The Bank of England (BoE) has warned banks that they must raise external capital as early as is feasible.
The Financial Policy Committee (FPC), which acts as a watchdog for the BoE, published a report expressing its concerns that "capital is not yet at levels that would ensure resilience in the face of prospective risks".
"Immediate financial market tensions have subsided somewhat, but the overall outlook for financial stability remains fragile," the FPC said.
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It acknoweledged that banks have made "some progress" on the Committee's three recomendations from its November 2011 meeting, but said it remains concerned.
The 11 members of the FPC arrived at their decision during a meeting held on March 16th, and said they could make a review of the banks' progress at their next meeting in June.
The Committee also said that "the outlook for financial stability had improved in the near term" and that improvements at the European Central Bank had had a "positive spillover for UK banks".
Credit default swaps premia for the five largest UK banks had fallen from around 240 basis points (2.4 percentage points) to 190 basis points on average and their equity prices had risen by around 35% on average since the first long-term refinancing operation in late December.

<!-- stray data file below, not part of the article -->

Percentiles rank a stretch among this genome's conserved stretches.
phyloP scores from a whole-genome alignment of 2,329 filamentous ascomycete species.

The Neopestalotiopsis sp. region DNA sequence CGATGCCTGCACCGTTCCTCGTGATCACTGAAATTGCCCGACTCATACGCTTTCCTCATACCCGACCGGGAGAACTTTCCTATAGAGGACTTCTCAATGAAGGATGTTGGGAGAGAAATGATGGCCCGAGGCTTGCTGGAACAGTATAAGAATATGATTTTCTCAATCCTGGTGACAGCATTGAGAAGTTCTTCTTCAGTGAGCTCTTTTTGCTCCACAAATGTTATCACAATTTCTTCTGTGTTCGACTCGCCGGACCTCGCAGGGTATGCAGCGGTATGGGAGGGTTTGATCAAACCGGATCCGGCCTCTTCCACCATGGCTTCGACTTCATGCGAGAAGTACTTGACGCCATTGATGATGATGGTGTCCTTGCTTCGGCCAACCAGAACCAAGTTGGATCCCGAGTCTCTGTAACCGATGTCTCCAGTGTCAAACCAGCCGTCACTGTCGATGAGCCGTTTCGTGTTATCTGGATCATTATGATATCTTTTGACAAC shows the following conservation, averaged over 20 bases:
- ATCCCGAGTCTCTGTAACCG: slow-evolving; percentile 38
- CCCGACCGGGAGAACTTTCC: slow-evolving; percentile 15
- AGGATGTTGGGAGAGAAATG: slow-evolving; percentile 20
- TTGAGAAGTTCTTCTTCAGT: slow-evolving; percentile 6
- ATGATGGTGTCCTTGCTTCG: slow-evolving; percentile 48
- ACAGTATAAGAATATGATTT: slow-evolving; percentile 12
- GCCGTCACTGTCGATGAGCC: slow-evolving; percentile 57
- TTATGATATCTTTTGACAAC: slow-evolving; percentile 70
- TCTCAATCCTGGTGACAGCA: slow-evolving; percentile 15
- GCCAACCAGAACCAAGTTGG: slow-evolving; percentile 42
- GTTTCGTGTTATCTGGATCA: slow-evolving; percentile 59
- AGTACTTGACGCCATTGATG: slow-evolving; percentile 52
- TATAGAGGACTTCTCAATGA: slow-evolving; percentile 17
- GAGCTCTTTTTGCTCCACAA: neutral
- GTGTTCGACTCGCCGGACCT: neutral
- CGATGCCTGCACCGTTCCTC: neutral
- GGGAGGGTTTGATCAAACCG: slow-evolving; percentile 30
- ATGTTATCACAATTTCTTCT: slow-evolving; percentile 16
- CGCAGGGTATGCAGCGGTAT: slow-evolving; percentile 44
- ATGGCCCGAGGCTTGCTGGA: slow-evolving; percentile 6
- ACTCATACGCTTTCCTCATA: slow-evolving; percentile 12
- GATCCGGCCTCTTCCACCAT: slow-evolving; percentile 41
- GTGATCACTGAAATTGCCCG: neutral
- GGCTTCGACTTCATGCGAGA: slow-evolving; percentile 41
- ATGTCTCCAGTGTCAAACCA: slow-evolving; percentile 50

UK banks' term debt issuance had also been strong since the start of the year, including issuance in unsecured markets that had previously been closed to some banks, the FPC said.
However, the report emphasised that conditions remained fragile.
"While the ECB's operations had alleviated some of the immediate tensions, questions remained about the indebtedness and competitiveness of some European countries. Banks with large exposures to those countries where risks of persistent low economic growth and potential credit defaults remained high should be particularly alert to the need to build capital."
Next year the Committee will gain new powers that will enable it to force banks to take action to reduce the risks surrounding the financial system as a whole.
The FPC has called for powers to allow it to order banks to increase or decrease capital buffers to stabilise credit supply and to be able to alter the overall leverage ration of banks to determine the amount they can lend.
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